Build a LinkedIn profile to get started. Reach out to alumni organizations through your university and join relevant Facebook groups.

Be your own advocate, no matter what work you perform. Get some snazzy business cards and hand them out. Set up your own website. Practice being the one who introduces herself first (rather than the other way around) at gatherings.

Build a community of fellow freelancers, too, especially those who aren’t in your niche. It is easy to get lonely when you’re remotely working day in and day out, but it is possible to find comradery, even without the office break room.

Engage with a daily vision

I just mentioned the word “lonely” above. Freelancing can be isolating, and it can be discouraging. It’s easier to find ruts when work isn’t guaranteed or you lose sight of your niche.

For this reason, start each day with a daily vision of your freelance career. Create a vision board if you feel like it, or simply meditate on the shape and tenor of your ideal career path.

I start my days with Earl Grey and a glance at a cartoon that shows two young girls sitting under a tree, one of whom is reading a book. The black-haired girl asks the bookworm, “What do you want to be when you grow up?” and the bookworm responds (still lost in her book), “A writer.”

Visualize freelancing success. Then go out and grab it.

Photo credit: @fleurrell

Keep building a portfolio

If your freelance work has anything to do with art, design, writing, or creation, build a portfolio of your relevant pieces. Store articles or graphics on a website or a blog. Mention these pieces in your resume and upload media on LinkedIn.

Your portfolio is your resume, in many ways. Many potential clients and future employers will ask for this—in some cases, they will overlook freelancers who have nothing to show.

Your work is valuable. Keep track of it to prove your worth.

Stay informed

Managing money mindfully is central to navigating a freelance career successfully, especially because you are the sole conduit for all financial transactions.

Freelancers, unfortunately, are still working American citizens and, therefore, taxpayers. Many independent contractors must pay quarterly taxes to the IRS, depending on the extent of their freelance work.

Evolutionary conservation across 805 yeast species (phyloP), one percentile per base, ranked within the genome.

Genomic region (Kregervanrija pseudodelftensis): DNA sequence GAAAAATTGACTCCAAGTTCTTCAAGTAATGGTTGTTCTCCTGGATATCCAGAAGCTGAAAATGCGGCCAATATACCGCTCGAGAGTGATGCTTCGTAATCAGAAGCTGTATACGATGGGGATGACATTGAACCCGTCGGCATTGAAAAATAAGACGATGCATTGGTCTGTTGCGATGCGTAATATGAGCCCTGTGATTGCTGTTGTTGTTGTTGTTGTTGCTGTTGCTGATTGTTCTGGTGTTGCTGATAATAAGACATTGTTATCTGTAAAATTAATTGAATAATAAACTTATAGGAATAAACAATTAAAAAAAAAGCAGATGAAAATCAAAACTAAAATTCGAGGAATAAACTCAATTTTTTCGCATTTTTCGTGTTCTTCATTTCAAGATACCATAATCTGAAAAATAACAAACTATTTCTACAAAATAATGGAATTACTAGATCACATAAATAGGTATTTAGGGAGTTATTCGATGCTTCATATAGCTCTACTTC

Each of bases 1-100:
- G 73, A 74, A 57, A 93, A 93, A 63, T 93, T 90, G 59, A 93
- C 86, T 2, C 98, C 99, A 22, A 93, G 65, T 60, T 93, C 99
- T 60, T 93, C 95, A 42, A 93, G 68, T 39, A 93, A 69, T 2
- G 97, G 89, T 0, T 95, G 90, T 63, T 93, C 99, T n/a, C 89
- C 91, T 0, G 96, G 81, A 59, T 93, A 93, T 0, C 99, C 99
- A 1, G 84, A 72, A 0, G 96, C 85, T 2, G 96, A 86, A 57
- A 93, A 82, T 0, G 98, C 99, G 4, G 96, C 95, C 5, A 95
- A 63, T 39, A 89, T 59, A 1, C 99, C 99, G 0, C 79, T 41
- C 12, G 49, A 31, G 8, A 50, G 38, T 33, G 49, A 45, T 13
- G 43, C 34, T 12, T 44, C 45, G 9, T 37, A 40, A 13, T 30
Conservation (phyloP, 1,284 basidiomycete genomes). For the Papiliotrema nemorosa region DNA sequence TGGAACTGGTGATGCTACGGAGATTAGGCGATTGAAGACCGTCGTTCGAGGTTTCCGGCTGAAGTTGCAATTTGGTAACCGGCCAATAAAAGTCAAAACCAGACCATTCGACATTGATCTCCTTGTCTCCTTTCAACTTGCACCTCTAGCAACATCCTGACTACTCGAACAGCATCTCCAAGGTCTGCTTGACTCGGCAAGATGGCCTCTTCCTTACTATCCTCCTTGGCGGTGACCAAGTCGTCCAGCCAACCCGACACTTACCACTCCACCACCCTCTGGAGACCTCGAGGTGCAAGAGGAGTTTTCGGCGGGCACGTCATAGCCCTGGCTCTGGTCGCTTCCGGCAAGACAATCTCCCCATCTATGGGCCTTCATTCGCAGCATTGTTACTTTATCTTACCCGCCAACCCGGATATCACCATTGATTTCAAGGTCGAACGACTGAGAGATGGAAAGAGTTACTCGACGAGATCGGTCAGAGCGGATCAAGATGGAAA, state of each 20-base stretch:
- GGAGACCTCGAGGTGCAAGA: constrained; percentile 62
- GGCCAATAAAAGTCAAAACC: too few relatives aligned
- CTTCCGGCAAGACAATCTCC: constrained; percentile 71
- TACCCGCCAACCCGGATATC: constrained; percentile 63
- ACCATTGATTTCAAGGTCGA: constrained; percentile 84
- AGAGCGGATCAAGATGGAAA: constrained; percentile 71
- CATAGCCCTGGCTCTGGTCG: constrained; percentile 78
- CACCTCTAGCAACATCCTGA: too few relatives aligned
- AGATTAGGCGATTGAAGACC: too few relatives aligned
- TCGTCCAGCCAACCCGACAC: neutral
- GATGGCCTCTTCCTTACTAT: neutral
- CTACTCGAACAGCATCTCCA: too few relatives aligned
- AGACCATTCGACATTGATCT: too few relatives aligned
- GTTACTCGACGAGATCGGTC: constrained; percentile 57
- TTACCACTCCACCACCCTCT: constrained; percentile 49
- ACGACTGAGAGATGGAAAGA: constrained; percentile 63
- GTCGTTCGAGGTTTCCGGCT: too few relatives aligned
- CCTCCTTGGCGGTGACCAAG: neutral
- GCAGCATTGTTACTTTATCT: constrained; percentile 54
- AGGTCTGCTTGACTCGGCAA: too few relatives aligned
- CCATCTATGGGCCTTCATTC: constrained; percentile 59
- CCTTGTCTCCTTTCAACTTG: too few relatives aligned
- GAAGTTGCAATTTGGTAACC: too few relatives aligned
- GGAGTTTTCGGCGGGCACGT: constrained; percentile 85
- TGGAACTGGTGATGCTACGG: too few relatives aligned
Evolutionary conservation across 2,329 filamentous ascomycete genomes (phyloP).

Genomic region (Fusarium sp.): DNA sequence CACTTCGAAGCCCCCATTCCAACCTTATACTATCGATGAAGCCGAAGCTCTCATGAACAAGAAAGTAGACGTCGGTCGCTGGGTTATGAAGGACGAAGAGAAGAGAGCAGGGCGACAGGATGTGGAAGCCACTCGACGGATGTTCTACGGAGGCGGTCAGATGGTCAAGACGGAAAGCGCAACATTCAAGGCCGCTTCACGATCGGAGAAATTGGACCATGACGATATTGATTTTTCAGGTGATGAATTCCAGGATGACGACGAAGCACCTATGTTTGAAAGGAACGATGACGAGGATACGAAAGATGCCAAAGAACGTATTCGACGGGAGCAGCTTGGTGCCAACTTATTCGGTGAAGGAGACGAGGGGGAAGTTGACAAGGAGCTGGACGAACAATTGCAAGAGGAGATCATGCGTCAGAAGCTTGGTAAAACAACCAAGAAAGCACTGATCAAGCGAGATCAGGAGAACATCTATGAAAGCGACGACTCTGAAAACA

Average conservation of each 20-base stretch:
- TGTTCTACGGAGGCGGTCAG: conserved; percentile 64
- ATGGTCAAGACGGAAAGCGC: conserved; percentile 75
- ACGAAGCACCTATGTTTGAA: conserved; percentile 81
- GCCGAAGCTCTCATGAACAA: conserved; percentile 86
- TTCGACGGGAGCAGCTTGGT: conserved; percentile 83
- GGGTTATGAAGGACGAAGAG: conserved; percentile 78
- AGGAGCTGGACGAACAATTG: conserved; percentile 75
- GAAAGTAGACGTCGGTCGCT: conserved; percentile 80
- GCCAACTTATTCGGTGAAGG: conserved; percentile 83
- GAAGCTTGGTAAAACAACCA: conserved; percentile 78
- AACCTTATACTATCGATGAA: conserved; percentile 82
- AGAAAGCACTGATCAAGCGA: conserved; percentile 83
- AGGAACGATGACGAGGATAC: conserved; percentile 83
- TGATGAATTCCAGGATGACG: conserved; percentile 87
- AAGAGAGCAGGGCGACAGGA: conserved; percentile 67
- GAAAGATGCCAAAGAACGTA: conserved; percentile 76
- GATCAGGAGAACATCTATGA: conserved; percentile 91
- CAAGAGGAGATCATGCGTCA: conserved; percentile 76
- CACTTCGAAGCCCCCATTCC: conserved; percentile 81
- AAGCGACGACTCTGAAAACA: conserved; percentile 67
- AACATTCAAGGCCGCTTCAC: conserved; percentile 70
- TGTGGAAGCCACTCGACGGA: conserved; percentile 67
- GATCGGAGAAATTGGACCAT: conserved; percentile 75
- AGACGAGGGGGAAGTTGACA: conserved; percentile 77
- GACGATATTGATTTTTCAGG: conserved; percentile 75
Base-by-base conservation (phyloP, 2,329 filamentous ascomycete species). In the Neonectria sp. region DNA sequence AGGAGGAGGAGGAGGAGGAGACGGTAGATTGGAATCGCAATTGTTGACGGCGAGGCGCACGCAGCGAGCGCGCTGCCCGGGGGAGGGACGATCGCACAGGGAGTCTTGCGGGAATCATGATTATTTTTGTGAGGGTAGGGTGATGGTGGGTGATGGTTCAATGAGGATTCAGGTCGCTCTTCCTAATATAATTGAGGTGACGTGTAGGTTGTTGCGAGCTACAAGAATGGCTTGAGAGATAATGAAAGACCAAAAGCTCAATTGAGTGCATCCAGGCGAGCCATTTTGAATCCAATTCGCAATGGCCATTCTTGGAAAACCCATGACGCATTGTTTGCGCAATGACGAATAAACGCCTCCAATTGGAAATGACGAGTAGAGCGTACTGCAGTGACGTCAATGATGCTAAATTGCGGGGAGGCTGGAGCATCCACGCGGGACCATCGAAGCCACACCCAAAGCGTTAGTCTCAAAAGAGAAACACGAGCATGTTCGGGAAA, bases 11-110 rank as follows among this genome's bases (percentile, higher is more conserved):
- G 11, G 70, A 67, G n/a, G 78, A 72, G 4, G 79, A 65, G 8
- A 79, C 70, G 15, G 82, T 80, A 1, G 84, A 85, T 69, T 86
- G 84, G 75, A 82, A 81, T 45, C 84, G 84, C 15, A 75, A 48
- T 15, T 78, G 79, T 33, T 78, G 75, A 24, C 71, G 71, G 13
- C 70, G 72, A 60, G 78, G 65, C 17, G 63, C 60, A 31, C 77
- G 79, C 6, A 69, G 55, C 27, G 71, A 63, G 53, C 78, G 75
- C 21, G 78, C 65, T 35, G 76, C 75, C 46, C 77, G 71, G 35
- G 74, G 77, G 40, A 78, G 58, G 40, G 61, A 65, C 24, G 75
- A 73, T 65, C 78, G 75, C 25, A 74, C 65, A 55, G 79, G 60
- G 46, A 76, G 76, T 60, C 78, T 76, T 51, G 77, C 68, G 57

Nonetheless, as a self-employed individual, you are still eligible for many deductions, especially work-related expenses (such as home offices, materials, and computers).

Stay informed so that tax season doesn’t create a fiasco: start here, or consider signing up for QuickBooks Self-Employed.

Be organized

It is so easy to lose yourself in schedules, invoices, and projects as a freelancer. Remember all that talk about boundaries?

Organization can help streamline work days, giving you the means to navigate tax season, complete projects on time, and maintain your career vision.

Invest in a planner to organize work days and plan for deadlines. Keep your desk or work area decluttered. Snag some file folders or spend an afternoon organizing your Google Docs folders.

Take a day each week to organize, clean, and clarify. I call this day Clarify Sunday—I also use this day to decompress, rest, and do laundry.

If freelancing is on your horizon, don’t forgo it without first tasting it. A successful freelance stint can become a career provided you are mindful and dedicated.

Revel in the alluring qualities of freelancing–bring your laptop to a beach! But also prioritize organization, crucial boundaries, and practicalities (like quarterly taxes). Build your own community through networking.

Above all, keep your eyes on the prize. You can be successful as a freelancer if you believe you can be. Trust me, I know.

how to confidently navigate starting a freelance career in a creative field and be taken seriously by paying clients.